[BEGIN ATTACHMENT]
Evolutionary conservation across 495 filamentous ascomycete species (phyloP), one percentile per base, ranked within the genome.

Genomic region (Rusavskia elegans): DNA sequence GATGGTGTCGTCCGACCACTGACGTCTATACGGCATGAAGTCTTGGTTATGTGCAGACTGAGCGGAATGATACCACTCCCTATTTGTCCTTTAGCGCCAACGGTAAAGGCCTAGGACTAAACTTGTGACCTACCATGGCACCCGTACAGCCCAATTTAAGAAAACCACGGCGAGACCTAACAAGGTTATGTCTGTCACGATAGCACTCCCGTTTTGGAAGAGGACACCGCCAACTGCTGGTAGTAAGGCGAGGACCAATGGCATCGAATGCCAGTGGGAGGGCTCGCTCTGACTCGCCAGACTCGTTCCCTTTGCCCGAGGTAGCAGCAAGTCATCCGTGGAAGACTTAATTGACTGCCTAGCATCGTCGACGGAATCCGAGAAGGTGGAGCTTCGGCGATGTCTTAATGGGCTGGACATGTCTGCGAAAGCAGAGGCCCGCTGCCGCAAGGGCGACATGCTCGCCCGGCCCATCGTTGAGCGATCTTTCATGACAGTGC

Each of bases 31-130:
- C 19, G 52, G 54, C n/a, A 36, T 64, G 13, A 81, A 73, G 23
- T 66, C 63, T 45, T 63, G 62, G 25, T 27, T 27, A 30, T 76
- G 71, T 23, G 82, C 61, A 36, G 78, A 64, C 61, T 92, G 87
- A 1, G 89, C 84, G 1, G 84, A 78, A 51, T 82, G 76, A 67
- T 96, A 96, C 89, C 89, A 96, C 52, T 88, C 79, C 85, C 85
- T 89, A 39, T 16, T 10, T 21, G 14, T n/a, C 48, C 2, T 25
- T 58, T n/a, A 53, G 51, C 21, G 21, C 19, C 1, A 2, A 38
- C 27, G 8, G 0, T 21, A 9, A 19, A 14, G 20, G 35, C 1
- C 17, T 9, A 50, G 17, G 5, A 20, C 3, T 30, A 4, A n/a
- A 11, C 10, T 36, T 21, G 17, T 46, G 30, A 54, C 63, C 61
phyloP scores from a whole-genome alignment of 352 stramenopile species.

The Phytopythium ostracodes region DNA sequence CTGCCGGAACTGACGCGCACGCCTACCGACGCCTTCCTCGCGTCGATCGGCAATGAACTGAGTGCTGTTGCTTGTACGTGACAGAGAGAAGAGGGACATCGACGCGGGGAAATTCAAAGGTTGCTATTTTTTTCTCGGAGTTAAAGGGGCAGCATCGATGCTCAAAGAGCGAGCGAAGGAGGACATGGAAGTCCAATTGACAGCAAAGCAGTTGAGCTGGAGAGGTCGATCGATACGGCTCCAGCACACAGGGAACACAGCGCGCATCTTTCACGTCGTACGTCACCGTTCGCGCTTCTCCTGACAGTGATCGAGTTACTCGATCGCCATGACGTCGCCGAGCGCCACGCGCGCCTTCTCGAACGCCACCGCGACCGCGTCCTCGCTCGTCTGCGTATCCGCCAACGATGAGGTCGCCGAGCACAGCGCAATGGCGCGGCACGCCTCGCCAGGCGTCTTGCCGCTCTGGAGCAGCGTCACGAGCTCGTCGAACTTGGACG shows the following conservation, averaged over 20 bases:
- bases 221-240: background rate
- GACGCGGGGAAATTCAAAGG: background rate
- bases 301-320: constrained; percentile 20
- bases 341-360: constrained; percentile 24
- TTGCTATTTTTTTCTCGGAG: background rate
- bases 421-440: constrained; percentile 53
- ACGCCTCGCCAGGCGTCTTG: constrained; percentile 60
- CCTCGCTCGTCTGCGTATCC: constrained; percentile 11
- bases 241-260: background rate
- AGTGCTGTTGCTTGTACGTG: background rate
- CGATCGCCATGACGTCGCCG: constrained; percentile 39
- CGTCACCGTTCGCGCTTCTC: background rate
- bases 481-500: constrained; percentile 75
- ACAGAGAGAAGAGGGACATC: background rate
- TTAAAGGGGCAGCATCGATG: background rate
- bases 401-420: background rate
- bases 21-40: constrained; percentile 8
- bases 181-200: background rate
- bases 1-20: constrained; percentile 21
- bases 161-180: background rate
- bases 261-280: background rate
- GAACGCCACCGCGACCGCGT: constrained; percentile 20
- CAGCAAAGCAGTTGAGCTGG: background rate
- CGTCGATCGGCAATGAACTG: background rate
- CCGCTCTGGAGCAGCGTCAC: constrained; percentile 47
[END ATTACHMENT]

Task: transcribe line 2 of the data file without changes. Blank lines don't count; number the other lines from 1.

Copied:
Genomic region (Rusavskia elegans): DNA sequence GATGGTGTCGTCCGACCACTGACGTCTATACGGCATGAAGTCTTGGTTATGTGCAGACTGAGCGGAATGATACCACTCCCTATTTGTCCTTTAGCGCCAACGGTAAAGGCCTAGGACTAAACTTGTGACCTACCATGGCACCCGTACAGCCCAATTTAAGAAAACCACGGCGAGACCTAACAAGGTTATGTCTGTCACGATAGCACTCCCGTTTTGGAAGAGGACACCGCCAACTGCTGGTAGTAAGGCGAGGACCAATGGCATCGAATGCCAGTGGGAGGGCTCGCTCTGACTCGCCAGACTCGTTCCCTTTGCCCGAGGTAGCAGCAAGTCATCCGTGGAAGACTTAATTGACTGCCTAGCATCGTCGACGGAATCCGAGAAGGTGGAGCTTCGGCGATGTCTTAATGGGCTGGACATGTCTGCGAAAGCAGAGGCCCGCTGCCGCAAGGGCGACATGCTCGCCCGGCCCATCGTTGAGCGATCTTTCATGACAGTGC